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California farms lead the way in almond production
Fuelling the boom is robust foreign demand, particularly from emerging consumer markets like China and India, where the industry has been promoting almonds as a healthful snack.
About 70% of California's almonds are sold overseas. That made the crunchy nut the No. 1 state agricultural export in 2012 at $2.5 billion. That's 21/2 times more than wine, the second-most-valuable California agricultural export, according to the U.S. Census Bureau.
The Almond Board of California forecasts that the state will harvest its third-largest crop this year at 1.85 billion pounds — slightly less than last year's 1.88 billion pounds. That's more than three times what the state was producing in the late 1990s.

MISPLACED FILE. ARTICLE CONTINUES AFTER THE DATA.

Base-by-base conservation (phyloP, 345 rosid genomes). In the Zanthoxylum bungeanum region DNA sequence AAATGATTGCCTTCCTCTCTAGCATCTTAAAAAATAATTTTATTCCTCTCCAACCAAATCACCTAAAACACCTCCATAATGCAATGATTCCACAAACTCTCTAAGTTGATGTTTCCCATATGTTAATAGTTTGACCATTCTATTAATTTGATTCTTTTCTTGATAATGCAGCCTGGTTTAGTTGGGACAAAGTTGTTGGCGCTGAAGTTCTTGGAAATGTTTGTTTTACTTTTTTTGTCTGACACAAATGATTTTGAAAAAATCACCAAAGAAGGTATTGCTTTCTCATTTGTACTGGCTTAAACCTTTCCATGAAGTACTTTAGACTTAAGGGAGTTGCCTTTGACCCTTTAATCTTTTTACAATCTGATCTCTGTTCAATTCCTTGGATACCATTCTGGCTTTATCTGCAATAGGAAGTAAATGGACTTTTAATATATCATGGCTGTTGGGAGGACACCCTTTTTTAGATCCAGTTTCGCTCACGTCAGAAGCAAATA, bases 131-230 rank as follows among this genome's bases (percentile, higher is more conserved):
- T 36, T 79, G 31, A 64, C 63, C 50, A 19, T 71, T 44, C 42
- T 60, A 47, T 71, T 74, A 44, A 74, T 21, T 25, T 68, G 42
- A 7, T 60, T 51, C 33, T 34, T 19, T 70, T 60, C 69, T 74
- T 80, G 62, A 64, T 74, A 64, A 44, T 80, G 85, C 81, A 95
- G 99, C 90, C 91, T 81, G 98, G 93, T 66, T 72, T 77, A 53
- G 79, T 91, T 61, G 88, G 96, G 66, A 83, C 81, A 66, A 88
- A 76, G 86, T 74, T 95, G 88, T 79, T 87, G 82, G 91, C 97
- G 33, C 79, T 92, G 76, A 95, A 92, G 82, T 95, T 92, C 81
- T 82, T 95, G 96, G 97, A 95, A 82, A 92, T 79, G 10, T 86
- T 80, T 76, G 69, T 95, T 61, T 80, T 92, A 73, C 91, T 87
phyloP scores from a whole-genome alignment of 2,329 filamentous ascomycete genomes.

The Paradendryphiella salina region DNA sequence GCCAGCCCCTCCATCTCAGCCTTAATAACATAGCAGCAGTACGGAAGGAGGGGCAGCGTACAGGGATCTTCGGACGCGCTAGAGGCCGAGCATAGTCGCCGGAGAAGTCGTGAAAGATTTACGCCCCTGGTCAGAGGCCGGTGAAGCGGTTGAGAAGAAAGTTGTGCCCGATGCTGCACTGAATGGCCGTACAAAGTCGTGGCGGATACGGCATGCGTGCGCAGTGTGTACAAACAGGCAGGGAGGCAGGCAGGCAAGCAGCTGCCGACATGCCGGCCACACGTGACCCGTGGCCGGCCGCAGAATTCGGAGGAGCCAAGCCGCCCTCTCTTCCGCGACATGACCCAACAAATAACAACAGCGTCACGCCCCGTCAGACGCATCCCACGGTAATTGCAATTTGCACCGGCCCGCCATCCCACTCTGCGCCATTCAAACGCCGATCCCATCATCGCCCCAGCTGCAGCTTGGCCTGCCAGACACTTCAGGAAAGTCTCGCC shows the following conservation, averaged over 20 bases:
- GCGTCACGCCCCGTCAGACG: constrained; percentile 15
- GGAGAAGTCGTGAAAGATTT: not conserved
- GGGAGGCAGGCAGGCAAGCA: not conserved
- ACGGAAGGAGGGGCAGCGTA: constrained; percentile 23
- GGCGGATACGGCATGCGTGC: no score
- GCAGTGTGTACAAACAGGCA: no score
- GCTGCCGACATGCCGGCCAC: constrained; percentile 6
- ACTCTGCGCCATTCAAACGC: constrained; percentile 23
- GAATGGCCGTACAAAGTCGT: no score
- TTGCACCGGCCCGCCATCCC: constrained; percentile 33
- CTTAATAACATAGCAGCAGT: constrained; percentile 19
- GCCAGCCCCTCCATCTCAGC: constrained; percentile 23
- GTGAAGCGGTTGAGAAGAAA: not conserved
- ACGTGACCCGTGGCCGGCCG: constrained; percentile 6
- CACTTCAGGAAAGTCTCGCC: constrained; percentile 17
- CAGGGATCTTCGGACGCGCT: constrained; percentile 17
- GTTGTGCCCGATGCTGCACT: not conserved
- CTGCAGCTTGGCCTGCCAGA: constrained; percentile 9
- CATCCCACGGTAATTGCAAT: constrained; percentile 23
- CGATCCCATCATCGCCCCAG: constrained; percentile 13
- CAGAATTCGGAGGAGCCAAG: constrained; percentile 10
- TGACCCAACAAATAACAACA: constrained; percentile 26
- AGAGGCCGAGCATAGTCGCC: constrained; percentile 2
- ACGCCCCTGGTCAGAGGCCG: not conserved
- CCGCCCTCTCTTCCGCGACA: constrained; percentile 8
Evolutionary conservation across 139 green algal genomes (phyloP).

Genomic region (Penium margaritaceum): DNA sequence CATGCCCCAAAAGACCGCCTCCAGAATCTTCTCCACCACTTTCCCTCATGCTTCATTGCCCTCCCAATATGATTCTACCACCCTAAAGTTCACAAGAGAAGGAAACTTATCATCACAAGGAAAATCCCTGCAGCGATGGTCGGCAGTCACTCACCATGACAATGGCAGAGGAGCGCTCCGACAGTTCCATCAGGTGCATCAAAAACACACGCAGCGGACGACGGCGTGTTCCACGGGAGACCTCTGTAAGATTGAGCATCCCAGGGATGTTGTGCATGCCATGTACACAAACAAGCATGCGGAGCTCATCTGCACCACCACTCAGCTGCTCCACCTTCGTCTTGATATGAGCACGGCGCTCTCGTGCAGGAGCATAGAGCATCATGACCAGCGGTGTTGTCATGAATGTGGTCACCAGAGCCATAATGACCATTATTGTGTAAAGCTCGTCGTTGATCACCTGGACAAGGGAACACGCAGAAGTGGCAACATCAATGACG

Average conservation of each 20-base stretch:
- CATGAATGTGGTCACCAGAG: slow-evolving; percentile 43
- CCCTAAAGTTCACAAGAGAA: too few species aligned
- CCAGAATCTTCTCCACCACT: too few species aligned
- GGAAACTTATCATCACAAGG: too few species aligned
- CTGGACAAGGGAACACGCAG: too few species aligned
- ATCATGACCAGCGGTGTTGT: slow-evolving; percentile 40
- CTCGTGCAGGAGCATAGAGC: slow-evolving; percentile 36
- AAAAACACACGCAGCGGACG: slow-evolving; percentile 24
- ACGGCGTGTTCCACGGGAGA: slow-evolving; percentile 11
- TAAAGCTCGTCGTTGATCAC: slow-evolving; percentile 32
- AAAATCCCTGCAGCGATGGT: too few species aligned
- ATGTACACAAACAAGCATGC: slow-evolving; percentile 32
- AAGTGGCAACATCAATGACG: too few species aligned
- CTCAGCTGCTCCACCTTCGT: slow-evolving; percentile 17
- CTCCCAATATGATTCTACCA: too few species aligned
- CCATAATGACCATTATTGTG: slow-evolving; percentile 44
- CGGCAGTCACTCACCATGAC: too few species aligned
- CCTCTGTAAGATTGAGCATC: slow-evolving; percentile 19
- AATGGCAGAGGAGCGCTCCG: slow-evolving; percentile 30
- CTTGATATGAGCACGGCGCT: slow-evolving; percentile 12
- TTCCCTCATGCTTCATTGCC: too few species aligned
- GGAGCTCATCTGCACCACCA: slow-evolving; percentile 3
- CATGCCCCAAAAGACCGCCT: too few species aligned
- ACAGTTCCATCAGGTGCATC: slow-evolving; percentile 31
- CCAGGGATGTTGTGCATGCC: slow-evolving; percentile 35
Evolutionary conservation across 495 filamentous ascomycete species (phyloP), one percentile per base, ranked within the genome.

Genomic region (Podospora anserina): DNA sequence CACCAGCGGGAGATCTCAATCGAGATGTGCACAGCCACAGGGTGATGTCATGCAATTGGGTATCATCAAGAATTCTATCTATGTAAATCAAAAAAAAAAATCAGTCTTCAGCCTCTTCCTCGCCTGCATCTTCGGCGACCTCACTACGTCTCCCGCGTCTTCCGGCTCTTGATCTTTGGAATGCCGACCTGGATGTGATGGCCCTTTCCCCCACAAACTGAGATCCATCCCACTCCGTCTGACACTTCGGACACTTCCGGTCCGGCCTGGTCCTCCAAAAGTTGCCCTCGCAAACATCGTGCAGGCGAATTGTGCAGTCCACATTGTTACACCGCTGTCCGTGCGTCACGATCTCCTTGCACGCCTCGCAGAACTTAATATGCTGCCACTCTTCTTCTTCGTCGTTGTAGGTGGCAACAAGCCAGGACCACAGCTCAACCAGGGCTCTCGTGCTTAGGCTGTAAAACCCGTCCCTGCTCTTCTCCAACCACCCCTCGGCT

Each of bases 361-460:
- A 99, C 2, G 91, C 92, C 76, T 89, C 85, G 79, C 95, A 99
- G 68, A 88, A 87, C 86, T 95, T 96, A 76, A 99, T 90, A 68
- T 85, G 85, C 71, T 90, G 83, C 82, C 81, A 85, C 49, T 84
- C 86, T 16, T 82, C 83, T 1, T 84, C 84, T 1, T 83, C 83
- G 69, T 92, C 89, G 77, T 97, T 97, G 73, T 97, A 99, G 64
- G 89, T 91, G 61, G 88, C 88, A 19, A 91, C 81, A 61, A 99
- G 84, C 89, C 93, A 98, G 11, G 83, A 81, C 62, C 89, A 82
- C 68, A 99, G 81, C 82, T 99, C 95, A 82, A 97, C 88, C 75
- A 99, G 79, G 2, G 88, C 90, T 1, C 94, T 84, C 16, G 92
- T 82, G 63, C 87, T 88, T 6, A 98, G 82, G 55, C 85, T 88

Experts are optimistic that the industry can maintain that sort of volume in the coming years. Foreign demand is expected to increase. Competition should remain light. The main barriers to continued growth are access to land and tightening water supplies. "We'll run out of dirt and water before we run out of almond markets," said Daniel Sumner, director of the Agricultural Issues Centre at UC Davis.
With almond prices nearly doubling in the last five years to $2.58 a pound, it's little wonder that growers have been abandoning crops such as cotton and furiously planting almond trees. There's twice as much almond acreage in California as there was two decades ago. Meanwhile, cotton acreage has dwindled to about 400,000 acres from 1.3 million acres over the same period.
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